How To Use Smart Goals And Use Them Well
Smart Goals work and they work very well.
They are a proven method where you can achieve your goals easily.
But beware there is a wrong way to write goals and a right way to write them.
Most people don’t write down or even know their specific goals and if you don’t know what results you want how can you achieve them.
Wayne Gretsky once said “you can’t make a goal with a shot you haven’t taken” and that is what writing out your smart goals and objectives is like. Taking those shots so you can win.
So ask yourself:
Would you like to make procrastination a distant memory?
Would you like to consistently get those annoying messes out of your life and deal with what comes in a proactive way?
Would you like to clear out all the clutter and junk from your home so you live in a spacious attractive space.
Would you like to have all your paper clutter where it belongs wither in the recycle bin or organized in archives and files?
Would you like to feel you are moving forward in important areas of your life?
Goal setting sets up a consistent system of achievement which is a massive blow to the chaos of clutter. Remember the story of the turtle and the hare? In a race the turtle won by just being consistent.
So if you are in a decluttering mode and are looking to simplify your life or take a step to making those transformational shifts think about setting smart goals.
Take step to start to clear out your inner and outer clutter and create a focus that allows you to easily get things done.
What are Smart Goals
They give you a simple structure to clarify your ideas and desires while releasing the energy and clarity to take action.
They have five criteria that need to be met. Smart is an acronym for specific, measureable, attainable, and relevant to you and timely which means you set a deadline for getting them done.
Here are five tips to set your personal smart goals to clear that extra stubborn clutter and make inroads in what you want to do in life.
A Goal Needs to be Specific, very very specific
This sounds a lot easier than it is.
I’ve found most people feel more comfortable setting big general goals. They sound big and bold but are so vague that taking action to achieve them is impossible
Sometimes when your goal is simple and specific it feels too small and insignificant so it may feel counterintuitive to do this. Many big achievements are the outcome of taking consistent small action.
Saying I want to declutter my bedroom is too broad too vague.
Saying I want to declutter my closet is still just an idea.
Saying I want to give twenty clothing items to goodwill is much more specific.
Or saying I am going to let go of everything black, or anything a size 8.
Being this specific creates clarity. The more concrete and specific you can be the better chance you have of achieving it and moving on to a goal that is a little more challenging.
Your goal needs to be measureable
Your goal needs to be measurable. Stating the number of items or the items you want to declutter is a measurable action.
Goals such as I want to let go of one garbage bag of junk.
I want to let go of 20% of what I store which is five boxes.
I want to declutter my bookshelf and let go of thirty books.
Using a number, amount, size makes your goal measurable.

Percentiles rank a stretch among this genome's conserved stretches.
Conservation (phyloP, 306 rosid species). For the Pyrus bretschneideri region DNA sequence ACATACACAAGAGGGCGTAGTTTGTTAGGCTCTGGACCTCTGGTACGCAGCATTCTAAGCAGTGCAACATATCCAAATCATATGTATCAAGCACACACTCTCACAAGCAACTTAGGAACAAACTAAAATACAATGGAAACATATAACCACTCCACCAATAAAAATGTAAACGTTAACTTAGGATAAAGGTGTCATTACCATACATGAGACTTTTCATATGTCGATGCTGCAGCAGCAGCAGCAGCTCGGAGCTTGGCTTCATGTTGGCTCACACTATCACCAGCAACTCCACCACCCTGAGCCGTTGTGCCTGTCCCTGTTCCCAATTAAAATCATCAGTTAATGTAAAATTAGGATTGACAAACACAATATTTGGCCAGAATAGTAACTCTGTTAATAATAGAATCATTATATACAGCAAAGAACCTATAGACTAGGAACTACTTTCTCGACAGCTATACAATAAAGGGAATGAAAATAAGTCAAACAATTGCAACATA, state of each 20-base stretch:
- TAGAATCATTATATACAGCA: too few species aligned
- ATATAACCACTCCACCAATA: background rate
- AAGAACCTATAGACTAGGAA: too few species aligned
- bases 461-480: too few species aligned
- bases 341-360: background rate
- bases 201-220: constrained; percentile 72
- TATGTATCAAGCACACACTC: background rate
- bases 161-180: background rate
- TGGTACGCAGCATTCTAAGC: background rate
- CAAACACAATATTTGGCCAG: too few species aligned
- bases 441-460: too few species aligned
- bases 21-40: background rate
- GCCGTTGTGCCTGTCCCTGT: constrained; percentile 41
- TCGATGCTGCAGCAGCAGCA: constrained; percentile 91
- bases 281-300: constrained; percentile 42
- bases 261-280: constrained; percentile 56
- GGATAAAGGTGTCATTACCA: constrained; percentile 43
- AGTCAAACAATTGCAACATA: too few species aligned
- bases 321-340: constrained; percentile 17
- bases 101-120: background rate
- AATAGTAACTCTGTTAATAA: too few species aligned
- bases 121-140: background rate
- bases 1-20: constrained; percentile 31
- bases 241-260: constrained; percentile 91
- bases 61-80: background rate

Make sure your Smart goal is attainable
As you work through the process of identifying goals that are most important to you, you automatically begin to see the ways to make them happen.
That means you look at what you are willing to do and make a commitment to the goal. Decluttering your bedroom may feel exhausting but letting go of twenty clothing items isn’t.
Letting go of twenty clothing items often leads to letting go of more, organizing your closet, returning those shopping mistakes with the price tags on them that you haven’t touched and redefining what you love to wear.
Creating attainable goals that you can achieve boots your self confidence and self esteem.
Attainable goals aren’t less than those big dream goals. Smart goals are designed to let you take the steps you need to get results
Make your goal realistic
What are you willing to achieve. This may be your big question. What are you committed to doing to make a change. Making a goal realistic often means making it specific. If it is a big goal what are the lead up steps to make it happen. List them out as Smart goals
Make your goals timely
Monthly goals are a good idea as they give you a time frame to meet objectives. If there is a goal that you want to do frequently and life interferes you still have the time to meet your objective. This works well with small decluttering projects or any other activity you want to start doing regularly.
So saying I want to do this action ten times this month makes it achievable.
Don’t list everything for the end of the month. Use different dates in the month as target deadlines.
Use positive words. Focus on outcomes
Take a look at your goals a couple times a week and see if you are doing it.
Make it real. Visualize it, experience it.
Look to the reward of achieving the goal. Clearing your closet means you have more space, can see clothes can start a new style, have room for exercise clothes so you can go to the gym.
Smart Goal setting is a way to improve your habits and routines and slightly shift your direction so you can take those first steps to make a big difference in your life. Use different dates in the month as target deadlines.
Writing down your Smart goals monthly can get you out of a rut, give you a little push to take you out of your comfort zone and give you the energy to make those changes that you want.